A renewed cycle of farmer distress
Farm-loan waivers are costly palliatives that cause long-term damage
Latest News »
- New legal provisions to deal with racial attacks planned: Government
- Declaring 39 Indians abducted in Iraq dead without proof will be sin: Sushma Swaraj
- Tejaswi won’t not resign, say Lalu Prasad Yadav, puts ball in Nitish’s court
- Rajya Sabha adjourned thrice over Arun Jaitley’s remarks on adjournment notices
- Delhi court to pass order on 29 July in plea against Ola, Uber
Every decade or so, India’s farmers find themselves in distress. Crop prices plunge, debts mount and if there is real bad luck, the monsoon fails. Soon enough, farmers begin committing suicides and in the din of noise about agrarian distress the government of the day takes some steps. They are no more than palliatives and end up doing more harm than good.
Today, India is in that situation once again. Prices of commodities such as wheat, soybean, rice, cotton, sugar and milk have collapsed. The signs are everywhere to be seen. In West Bengal, potato growers are committing suicide amid mountains of the rotting tuber. In Maharashtra’s Vidarbha region, the distress centre of farming in India, farmers have been stressed since last year, when the region received 20% less rainfall than the Long Period Average (LPA). In the Marathwada region of the state, this figure was a terrible 44% of the LPA. In Uttar Pradesh, the collapse in sugar prices is not only hurting the farmers badly, but the very future of the sugar industry is troubled. The mills are in no position to pay arrears to farmers.
The government responds by waiving off loans of farmers and rolling out a food-for-work programme to ensure that farmers don’t take extreme steps such as killing themselves. Waiving off loans may temper the suffering of farmers for a time but they don’t solve the original problem. The cost of such a programme—both current and in terms of future moral hazard—is immense. The last loan waiver in 2008—which involved close to 60 million rural households—led to a debt waiver of $16-17 billion. It was one the largest programmes of its kind in history.
Arguments for a debt reduction/waiver programme are simple. Distressed farmers have a large debt overhang and the repayment of interest and the loan principal leaves them with little for investment. The result is that output and productivity suffer. Reducing this overhang can spur agricultural growth once again.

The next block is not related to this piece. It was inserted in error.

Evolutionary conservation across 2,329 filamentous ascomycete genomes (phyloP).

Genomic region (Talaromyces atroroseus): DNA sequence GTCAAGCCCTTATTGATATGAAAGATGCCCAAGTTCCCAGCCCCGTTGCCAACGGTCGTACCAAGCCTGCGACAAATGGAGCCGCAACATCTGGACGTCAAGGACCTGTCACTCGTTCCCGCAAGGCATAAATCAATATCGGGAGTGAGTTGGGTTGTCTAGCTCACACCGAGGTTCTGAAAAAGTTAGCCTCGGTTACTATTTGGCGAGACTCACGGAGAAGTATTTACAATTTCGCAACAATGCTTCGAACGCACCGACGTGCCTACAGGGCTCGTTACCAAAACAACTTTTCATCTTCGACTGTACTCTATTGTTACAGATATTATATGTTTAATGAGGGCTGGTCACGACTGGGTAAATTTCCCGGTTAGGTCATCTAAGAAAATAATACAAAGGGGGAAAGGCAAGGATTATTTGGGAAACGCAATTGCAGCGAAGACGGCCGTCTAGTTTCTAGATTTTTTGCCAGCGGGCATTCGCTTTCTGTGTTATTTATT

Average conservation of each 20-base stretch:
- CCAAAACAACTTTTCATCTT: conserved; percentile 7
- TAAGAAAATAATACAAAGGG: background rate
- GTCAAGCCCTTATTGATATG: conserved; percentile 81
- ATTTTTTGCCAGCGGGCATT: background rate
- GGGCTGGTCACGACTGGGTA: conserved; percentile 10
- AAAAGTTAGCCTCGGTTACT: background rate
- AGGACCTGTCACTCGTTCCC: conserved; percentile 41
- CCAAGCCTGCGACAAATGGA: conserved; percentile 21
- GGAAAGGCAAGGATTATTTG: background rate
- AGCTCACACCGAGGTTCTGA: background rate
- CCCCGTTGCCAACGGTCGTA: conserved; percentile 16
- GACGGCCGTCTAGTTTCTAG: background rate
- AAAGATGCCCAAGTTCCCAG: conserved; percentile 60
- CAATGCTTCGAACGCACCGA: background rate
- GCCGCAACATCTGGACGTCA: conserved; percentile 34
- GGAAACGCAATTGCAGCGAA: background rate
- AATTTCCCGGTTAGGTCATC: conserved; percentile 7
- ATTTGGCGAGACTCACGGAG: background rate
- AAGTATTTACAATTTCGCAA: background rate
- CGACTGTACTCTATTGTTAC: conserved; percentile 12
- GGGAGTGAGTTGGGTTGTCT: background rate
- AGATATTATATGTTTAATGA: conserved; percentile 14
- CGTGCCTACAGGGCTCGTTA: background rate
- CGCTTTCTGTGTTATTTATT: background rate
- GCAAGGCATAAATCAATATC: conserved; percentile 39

A November 2014 study by two World Bank economists, Xavier Gine and Martin Kanz (The Economic Effect of a Borrower Bailout: Evidence from an Emerging Market, World Bank Policy Research Paper number 7109), studied all of India’s districts for the years 2001-12 in terms of debt relief amounts and economic outcomes. The results of this study were contrary to the logic offered by those building a case for debt waiver. These economists found that while the level of debt did go down, it did not lead to higher investment, consumption or even a growth in rural wages. Instead, banks involved in the write-off moved away credit allocation from districts where the level of waivers was high. In high-bailout districts, borrowers began to default on loans after the waiver. What the programme left in its wake were districts starved of money (as banks moved away to less-risky districts) and a higher incidence of loan defaults.
This is hardly a solution to the agricultural crisis that is building up.
The truth of the matter is that weaknesses of the agriculture sector are specific to the agro-climatic/ecological regions of the country and the crops/commodities in question. In West Bengal, it is an administrative failure to help farmers get their potato crop to cold storage; in Uttar Pradesh, it is the political economy of the sugar industry that is at work; in Maharashtra, it is the plain (and painful) absence of risk-management practices that is to be blamed for the deaths of farmers. A loan-waiver programme may seem an appropriate response, but it won’t do much except kick the can further down the road.
India’s developmental failure since 1947 has been its inability to move the huge mass of people involved in agriculture to industry and services. As the share of agriculture in the national output pie falls, any crisis hurts those dependent on it disproportionately. Some tentative, long-term steps are being taken by the current government—insurance for all citizens, emphasis on skill-enhancement programmes, etc.—but these need time to have an effect. Until then, India’s farmers will be hostage to inclement weather.
What are the reasons for the new cycle of crisis in Indian agriculture? Tell us at firstname.lastname@example.org
Follow Mint Opinion on Twitter at https://twitter.com/Mint_Opinion